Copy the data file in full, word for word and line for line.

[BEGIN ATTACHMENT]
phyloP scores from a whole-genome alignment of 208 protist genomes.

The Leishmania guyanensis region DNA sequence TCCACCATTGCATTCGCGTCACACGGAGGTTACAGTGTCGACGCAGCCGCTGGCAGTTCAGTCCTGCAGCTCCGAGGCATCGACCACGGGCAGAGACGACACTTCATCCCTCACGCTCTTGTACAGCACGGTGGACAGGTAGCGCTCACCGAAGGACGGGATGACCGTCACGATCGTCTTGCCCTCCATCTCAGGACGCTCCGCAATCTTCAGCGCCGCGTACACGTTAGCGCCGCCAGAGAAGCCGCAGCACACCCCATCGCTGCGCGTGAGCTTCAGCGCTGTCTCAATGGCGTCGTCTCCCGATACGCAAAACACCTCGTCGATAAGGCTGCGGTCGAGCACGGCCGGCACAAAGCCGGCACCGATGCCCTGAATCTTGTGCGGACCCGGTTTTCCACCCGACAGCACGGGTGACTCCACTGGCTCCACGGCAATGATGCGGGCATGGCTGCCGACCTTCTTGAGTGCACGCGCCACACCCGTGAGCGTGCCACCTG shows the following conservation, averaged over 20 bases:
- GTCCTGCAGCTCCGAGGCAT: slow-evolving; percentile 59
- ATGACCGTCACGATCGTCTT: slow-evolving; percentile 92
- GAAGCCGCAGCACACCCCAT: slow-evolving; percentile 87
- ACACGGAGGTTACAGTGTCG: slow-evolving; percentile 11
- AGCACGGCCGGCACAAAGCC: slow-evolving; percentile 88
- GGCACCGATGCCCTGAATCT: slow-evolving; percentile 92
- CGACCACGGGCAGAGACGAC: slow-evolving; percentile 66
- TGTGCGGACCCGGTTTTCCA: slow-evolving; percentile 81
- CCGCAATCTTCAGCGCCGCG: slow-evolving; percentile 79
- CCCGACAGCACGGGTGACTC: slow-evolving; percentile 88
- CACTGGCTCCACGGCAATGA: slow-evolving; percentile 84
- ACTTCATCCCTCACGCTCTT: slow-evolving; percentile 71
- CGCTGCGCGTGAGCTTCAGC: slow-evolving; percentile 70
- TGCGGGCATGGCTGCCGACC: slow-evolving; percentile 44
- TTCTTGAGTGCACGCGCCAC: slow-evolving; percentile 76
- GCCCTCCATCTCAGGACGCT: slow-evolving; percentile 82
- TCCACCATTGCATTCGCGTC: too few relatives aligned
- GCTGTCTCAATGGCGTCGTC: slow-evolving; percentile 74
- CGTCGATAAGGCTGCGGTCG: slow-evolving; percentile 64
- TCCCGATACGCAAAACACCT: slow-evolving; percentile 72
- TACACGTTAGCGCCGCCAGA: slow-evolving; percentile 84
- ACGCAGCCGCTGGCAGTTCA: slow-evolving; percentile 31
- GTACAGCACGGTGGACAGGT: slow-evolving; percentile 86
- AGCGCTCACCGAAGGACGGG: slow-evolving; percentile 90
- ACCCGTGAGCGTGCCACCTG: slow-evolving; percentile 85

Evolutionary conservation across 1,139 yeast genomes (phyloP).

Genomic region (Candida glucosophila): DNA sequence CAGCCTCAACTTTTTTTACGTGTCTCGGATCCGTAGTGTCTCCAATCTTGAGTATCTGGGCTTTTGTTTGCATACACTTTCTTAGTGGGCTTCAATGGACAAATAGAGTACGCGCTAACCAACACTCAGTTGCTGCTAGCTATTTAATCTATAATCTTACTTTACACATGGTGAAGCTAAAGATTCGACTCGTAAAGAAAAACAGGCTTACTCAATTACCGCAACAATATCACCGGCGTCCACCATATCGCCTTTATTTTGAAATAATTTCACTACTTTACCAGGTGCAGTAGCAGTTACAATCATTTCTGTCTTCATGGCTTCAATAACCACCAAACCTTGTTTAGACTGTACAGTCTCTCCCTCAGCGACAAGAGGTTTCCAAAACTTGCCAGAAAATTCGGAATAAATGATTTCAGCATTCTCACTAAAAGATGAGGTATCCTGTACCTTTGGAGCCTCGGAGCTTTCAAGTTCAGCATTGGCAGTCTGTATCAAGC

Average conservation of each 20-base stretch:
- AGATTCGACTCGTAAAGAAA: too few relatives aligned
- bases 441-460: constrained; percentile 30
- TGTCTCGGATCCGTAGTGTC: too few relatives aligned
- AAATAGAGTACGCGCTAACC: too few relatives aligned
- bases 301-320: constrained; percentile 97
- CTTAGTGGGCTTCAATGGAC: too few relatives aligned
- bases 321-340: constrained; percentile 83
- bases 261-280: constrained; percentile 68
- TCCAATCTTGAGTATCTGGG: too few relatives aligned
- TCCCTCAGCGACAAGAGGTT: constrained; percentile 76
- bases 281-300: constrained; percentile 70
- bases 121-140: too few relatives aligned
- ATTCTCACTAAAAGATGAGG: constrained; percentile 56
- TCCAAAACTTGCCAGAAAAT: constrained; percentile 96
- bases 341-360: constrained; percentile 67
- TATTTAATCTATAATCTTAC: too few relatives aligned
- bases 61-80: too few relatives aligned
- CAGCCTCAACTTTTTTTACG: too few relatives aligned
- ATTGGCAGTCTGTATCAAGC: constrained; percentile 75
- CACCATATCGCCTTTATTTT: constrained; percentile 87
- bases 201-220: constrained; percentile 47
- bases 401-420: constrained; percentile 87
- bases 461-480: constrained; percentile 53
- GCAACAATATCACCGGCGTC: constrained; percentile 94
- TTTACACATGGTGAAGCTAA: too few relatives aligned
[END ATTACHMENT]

phyloP scores from a whole-genome alignment of 208 protist genomes.

The Leishmania guyanensis region DNA sequence TCCACCATTGCATTCGCGTCACACGGAGGTTACAGTGTCGACGCAGCCGCTGGCAGTTCAGTCCTGCAGCTCCGAGGCATCGACCACGGGCAGAGACGACACTTCATCCCTCACGCTCTTGTACAGCACGGTGGACAGGTAGCGCTCACCGAAGGACGGGATGACCGTCACGATCGTCTTGCCCTCCATCTCAGGACGCTCCGCAATCTTCAGCGCCGCGTACACGTTAGCGCCGCCAGAGAAGCCGCAGCACACCCCATCGCTGCGCGTGAGCTTCAGCGCTGTCTCAATGGCGTCGTCTCCCGATACGCAAAACACCTCGTCGATAAGGCTGCGGTCGAGCACGGCCGGCACAAAGCCGGCACCGATGCCCTGAATCTTGTGCGGACCCGGTTTTCCACCCGACAGCACGGGTGACTCCACTGGCTCCACGGCAATGATGCGGGCATGGCTGCCGACCTTCTTGAGTGCACGCGCCACACCCGTGAGCGTGCCACCTG shows the following conservation, averaged over 20 bases:
- GTCCTGCAGCTCCGAGGCAT: slow-evolving; percentile 59
- ATGACCGTCACGATCGTCTT: slow-evolving; percentile 92
- GAAGCCGCAGCACACCCCAT: slow-evolving; percentile 87
- ACACGGAGGTTACAGTGTCG: slow-evolving; percentile 11
- AGCACGGCCGGCACAAAGCC: slow-evolving; percentile 88
- GGCACCGATGCCCTGAATCT: slow-evolving; percentile 92
- CGACCACGGGCAGAGACGAC: slow-evolving; percentile 66
- TGTGCGGACCCGGTTTTCCA: slow-evolving; percentile 81
- CCGCAATCTTCAGCGCCGCG: slow-evolving; percentile 79
- CCCGACAGCACGGGTGACTC: slow-evolving; percentile 88
- CACTGGCTCCACGGCAATGA: slow-evolving; percentile 84
- ACTTCATCCCTCACGCTCTT: slow-evolving; percentile 71
- CGCTGCGCGTGAGCTTCAGC: slow-evolving; percentile 70
- TGCGGGCATGGCTGCCGACC: slow-evolving; percentile 44
- TTCTTGAGTGCACGCGCCAC: slow-evolving; percentile 76
- GCCCTCCATCTCAGGACGCT: slow-evolving; percentile 82
- TCCACCATTGCATTCGCGTC: too few relatives aligned
- GCTGTCTCAATGGCGTCGTC: slow-evolving; percentile 74
- CGTCGATAAGGCTGCGGTCG: slow-evolving; percentile 64
- TCCCGATACGCAAAACACCT: slow-evolving; percentile 72
- TACACGTTAGCGCCGCCAGA: slow-evolving; percentile 84
- ACGCAGCCGCTGGCAGTTCA: slow-evolving; percentile 31
- GTACAGCACGGTGGACAGGT: slow-evolving; percentile 86
- AGCGCTCACCGAAGGACGGG: slow-evolving; percentile 90
- ACCCGTGAGCGTGCCACCTG: slow-evolving; percentile 85

Evolutionary conservation across 1,139 yeast genomes (phyloP).

Genomic region (Candida glucosophila): DNA sequence CAGCCTCAACTTTTTTTACGTGTCTCGGATCCGTAGTGTCTCCAATCTTGAGTATCTGGGCTTTTGTTTGCATACACTTTCTTAGTGGGCTTCAATGGACAAATAGAGTACGCGCTAACCAACACTCAGTTGCTGCTAGCTATTTAATCTATAATCTTACTTTACACATGGTGAAGCTAAAGATTCGACTCGTAAAGAAAAACAGGCTTACTCAATTACCGCAACAATATCACCGGCGTCCACCATATCGCCTTTATTTTGAAATAATTTCACTACTTTACCAGGTGCAGTAGCAGTTACAATCATTTCTGTCTTCATGGCTTCAATAACCACCAAACCTTGTTTAGACTGTACAGTCTCTCCCTCAGCGACAAGAGGTTTCCAAAACTTGCCAGAAAATTCGGAATAAATGATTTCAGCATTCTCACTAAAAGATGAGGTATCCTGTACCTTTGGAGCCTCGGAGCTTTCAAGTTCAGCATTGGCAGTCTGTATCAAGC

Average conservation of each 20-base stretch:
- AGATTCGACTCGTAAAGAAA: too few relatives aligned
- bases 441-460: constrained; percentile 30
- TGTCTCGGATCCGTAGTGTC: too few relatives aligned
- AAATAGAGTACGCGCTAACC: too few relatives aligned
- bases 301-320: constrained; percentile 97
- CTTAGTGGGCTTCAATGGAC: too few relatives aligned
- bases 321-340: constrained; percentile 83
- bases 261-280: constrained; percentile 68
- TCCAATCTTGAGTATCTGGG: too few relatives aligned
- TCCCTCAGCGACAAGAGGTT: constrained; percentile 76
- bases 281-300: constrained; percentile 70
- bases 121-140: too few relatives aligned
- ATTCTCACTAAAAGATGAGG: constrained; percentile 56
- TCCAAAACTTGCCAGAAAAT: constrained; percentile 96
- bases 341-360: constrained; percentile 67
- TATTTAATCTATAATCTTAC: too few relatives aligned
- bases 61-80: too few relatives aligned
- CAGCCTCAACTTTTTTTACG: too few relatives aligned
- ATTGGCAGTCTGTATCAAGC: constrained; percentile 75
- CACCATATCGCCTTTATTTT: constrained; percentile 87
- bases 201-220: constrained; percentile 47
- bases 401-420: constrained; percentile 87
- bases 461-480: constrained; percentile 53
- GCAACAATATCACCGGCGTC: constrained; percentile 94
- TTTACACATGGTGAAGCTAA: too few relatives aligned